• That's way over my head. I just joined and I don't really know much about NDT. But, regarding T3+T4, I should add that the it was reported that receptor resistance was a bigger problem for t4 than t3.

  • Hello davetrindle2,

    I don't take take NDT either, have just read about thyroid issues in order to be able to make an informed choice regarding treatment.

    A recommendation is "Your Thyroid And How To Keep It Healthy" by Dr Barry Durrant Peatfield. I have also consulted with Dr Peatfield and this is my source of information.

    I don't know about T4 receptor resistance specifically.

    I only know that a patient might require more T4 hormone in order to function properly, than the body can handle and the surplus remains floating in the the blood circulation causing toxicity. Symptoms range from brain fog to palpatations and I suffered this myself before adding T3.

    Do you think we refer to the same issue? Just different names?

    Can you provide link or source of your info please.


  • Maybe "it was reported that receptor resistance is a bigger problem in T4 than T3" because so many more people medicate on just T4 alone?


  • Hi flower, this is very interesting. I have had my free t3 tested privately which is 4.2 and my TSH 2 months ago was 2.52. I have an an endocrinologist appointment in a months time.as I feel like u do that I'm not converting well and nee d some t3 added. Whether I get what I want is another thing though we shall see. I'm on 125mg of Levi only.

  • minus,

    I have added T3 to my T4 and feel so much better. If you suspect a conversion problem, this something you should seriously consider.


  • How much t3 did you start on ? And how high now? Any side affects? Which brand of t3 do you take pls. So glad it works for u.

  • I was on 100mcg Levo so dropped to 75 and then 50 (on advice from Clutter and realyfedup) and started 10mcg T3 raising to 20mcg.

    Transition was easy apart from headache on second day.


  • If cortisol is high doesn't that interfere with T3 uptake?

  • I suppose it may be a possibility but personally I don't think it's that true. I've been on Synthroid (syn probably stand for synthetic) for six years and while some symptoms were improved I developed muscle issues (burning thighs, restless legs, perineural cysts on lower back, etc.) and still not totally resolved. I had to search and found a doctor to prescribe and did fairly well on NDT (Armour) for another six years but did not know that a TSH of 3 was not healthy and I guess doctors didn't realize that either until I collapsed one day in the heat. When I was led to this forum I became more enlightened. I switched to Erfa which I found as effective as Armour when Armour was in short supply. I later discovered how important free t3 levels are (I know in the UK it is hard to even get the test) but I could not achieve an optimal FT3 level so then decided to acquire my own T3 which I feel has brought me to a healthier state than previously. I've been posting videos by Dr. Clark and he does feel that you can have an autoimmune attack against your own T4 and T3.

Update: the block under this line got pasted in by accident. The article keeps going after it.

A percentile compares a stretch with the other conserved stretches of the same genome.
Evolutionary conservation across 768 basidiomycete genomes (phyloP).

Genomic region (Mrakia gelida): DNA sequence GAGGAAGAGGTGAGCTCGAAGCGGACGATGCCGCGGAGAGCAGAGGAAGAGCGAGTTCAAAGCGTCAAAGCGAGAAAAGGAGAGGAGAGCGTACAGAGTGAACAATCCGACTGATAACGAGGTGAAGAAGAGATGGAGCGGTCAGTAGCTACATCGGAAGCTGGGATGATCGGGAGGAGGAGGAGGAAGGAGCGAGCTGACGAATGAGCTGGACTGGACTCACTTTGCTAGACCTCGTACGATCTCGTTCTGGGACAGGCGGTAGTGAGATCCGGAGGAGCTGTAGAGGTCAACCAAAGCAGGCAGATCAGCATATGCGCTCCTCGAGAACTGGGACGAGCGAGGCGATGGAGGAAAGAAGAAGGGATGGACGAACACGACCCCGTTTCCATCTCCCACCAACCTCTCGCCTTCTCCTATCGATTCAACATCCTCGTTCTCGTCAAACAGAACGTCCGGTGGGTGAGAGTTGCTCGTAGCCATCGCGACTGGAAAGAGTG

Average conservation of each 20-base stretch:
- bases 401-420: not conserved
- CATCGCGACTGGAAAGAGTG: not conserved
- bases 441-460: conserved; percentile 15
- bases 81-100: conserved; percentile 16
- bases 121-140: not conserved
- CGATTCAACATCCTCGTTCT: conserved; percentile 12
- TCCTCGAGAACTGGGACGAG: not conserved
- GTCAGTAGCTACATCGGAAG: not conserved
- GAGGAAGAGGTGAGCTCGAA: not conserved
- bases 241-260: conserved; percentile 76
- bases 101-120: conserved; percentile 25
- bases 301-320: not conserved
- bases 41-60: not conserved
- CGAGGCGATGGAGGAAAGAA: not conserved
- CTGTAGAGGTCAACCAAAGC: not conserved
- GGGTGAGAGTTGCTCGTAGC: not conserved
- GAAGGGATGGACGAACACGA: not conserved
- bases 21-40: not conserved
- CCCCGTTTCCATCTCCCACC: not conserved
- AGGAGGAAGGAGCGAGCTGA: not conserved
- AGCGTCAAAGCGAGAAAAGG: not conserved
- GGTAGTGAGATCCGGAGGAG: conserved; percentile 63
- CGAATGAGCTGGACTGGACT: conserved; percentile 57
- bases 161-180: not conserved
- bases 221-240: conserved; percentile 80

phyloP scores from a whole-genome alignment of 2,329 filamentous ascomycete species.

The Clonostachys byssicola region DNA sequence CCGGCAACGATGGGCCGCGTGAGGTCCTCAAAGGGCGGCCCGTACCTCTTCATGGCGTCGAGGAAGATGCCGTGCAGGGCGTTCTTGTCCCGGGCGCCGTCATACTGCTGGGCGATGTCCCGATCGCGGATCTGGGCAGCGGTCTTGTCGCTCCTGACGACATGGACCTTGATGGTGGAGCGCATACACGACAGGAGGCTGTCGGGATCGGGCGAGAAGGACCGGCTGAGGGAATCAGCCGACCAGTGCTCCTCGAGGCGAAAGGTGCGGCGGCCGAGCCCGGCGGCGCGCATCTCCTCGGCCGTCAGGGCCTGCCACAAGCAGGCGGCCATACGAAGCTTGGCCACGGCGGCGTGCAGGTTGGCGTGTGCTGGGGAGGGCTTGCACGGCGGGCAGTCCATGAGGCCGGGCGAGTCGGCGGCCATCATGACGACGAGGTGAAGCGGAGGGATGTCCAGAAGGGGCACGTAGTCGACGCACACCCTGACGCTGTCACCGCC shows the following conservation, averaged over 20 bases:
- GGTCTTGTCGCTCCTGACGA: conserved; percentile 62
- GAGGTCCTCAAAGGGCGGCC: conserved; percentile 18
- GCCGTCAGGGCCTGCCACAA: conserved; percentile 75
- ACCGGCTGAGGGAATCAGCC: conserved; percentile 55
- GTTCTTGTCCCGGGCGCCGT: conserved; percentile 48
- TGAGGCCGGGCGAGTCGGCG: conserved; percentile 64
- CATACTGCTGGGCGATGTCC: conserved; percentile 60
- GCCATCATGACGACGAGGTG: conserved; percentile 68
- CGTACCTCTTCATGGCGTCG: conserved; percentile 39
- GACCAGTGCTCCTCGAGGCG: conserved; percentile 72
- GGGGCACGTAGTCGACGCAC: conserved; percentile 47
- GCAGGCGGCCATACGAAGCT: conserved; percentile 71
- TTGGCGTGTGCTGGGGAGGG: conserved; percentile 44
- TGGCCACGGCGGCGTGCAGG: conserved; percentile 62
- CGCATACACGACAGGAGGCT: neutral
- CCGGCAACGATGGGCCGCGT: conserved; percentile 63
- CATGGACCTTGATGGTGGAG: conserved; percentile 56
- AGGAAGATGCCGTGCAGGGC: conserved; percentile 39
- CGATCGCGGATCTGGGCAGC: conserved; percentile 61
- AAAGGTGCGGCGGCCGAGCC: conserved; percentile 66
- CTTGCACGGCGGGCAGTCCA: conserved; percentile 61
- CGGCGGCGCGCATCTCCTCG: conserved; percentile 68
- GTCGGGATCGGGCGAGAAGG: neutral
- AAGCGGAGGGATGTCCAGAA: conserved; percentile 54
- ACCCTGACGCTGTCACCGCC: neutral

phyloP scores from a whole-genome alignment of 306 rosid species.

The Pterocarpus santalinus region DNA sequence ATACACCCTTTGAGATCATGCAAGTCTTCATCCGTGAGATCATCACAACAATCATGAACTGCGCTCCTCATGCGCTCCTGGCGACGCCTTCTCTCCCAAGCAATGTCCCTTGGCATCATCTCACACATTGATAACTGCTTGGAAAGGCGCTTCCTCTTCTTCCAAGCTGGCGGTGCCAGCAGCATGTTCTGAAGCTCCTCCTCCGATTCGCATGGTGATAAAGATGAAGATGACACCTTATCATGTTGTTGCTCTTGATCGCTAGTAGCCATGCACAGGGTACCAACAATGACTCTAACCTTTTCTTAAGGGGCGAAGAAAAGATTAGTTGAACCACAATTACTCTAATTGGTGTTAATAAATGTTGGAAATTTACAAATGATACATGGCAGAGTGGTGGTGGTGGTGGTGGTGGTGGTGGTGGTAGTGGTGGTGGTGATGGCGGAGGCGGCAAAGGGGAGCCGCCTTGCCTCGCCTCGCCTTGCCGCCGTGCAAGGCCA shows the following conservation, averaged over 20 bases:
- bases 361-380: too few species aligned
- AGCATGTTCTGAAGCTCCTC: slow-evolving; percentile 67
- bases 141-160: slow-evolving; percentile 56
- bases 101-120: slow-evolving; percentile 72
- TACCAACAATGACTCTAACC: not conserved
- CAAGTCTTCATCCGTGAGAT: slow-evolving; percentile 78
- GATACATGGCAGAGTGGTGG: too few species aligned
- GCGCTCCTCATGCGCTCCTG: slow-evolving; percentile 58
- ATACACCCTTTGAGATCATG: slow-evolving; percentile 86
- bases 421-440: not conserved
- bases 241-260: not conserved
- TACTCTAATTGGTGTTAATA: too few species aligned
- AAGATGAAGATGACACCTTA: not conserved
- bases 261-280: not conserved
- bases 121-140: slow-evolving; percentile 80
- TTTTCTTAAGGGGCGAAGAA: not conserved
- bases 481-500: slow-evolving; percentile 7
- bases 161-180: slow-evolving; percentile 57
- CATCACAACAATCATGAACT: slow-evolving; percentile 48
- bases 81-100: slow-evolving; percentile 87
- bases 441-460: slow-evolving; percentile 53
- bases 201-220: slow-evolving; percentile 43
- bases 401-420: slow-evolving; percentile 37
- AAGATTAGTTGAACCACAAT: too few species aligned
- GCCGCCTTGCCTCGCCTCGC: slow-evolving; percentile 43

• Vicious rumour circulated by big pharma. You can't patent a pig!

    I was five months in bed with "normal" bloods when on synthetic thyroid. I am now on a six figure salary as a global director on NDT. It works.

  • That's wonderful - I do know some cannot get well on levo and it is a great pity that our doctors aren't enlightened and if the patient is still suffering why not trial alternatives, i.e. T3/T4, T3 only or NDT.

  • Whoa there, Redditch. Don't throw the baby out with the bathwater. Synthroid is a good drug for many people; it is simply not a good drug for everyone. Studies show somewhere between 75-85% of those on Synthroid show "clinical" and "lab-indicated" improvement. When scientists ignore clinical signs and labs, and simply record the patients' "subjective" feeling, about half are very satisfied with Synthroid. That said, the corporations owning the Synthroid patent over the years are corrupt, and have waged a continuous war against any and all competitors, even generics,! As a result, most endocrinologists in the US have "drunk the cool aid." Example: When synthroid originally came out, the company was caught red-handed spreading rumors that natural alternatives were tainted. They were penalized, but that didn't stop them. Latest boondoggle: The Synthroid-funded American Thyroid Association (ATA) just published one of the largest studies ever (in terms of paper, anyway) demonstrating that Synthroid was the one and only "standard of care" in the US. Many US docs were already brainwashed before the study came out, so the only docs affected were those who are more independent and knowledgable about treatments. However, the corporation's funding of a report stating Synthroid is the "standard of care" places docs at risk relative to malpractice litigation (where the deciding point is normally the prevailing "standard of care.)" Also, these poor, brave docs are sometimes threatened by their state licensing boards. It's insane. Synthroid is a good product for about half the people with hypothyroid, but the executives are corrupt criminals who should be punished.............BTW after 2 years bed-ridden under treatment with continually increasing doses of Synthroid, I asked my doc for generic Cytomel (T3), and immediately responded to the combination Synthroid + T3. I say generic Cytomel, because, unfortunately, Cytomel itself contain Gluten, believe it or not. I don't know the drug names in UK, but you will want to check your drugs for fillers like Gluten and Corn Starch (in the GMO-USA, anyway). I got lucky and found a gluten/corn--free generic...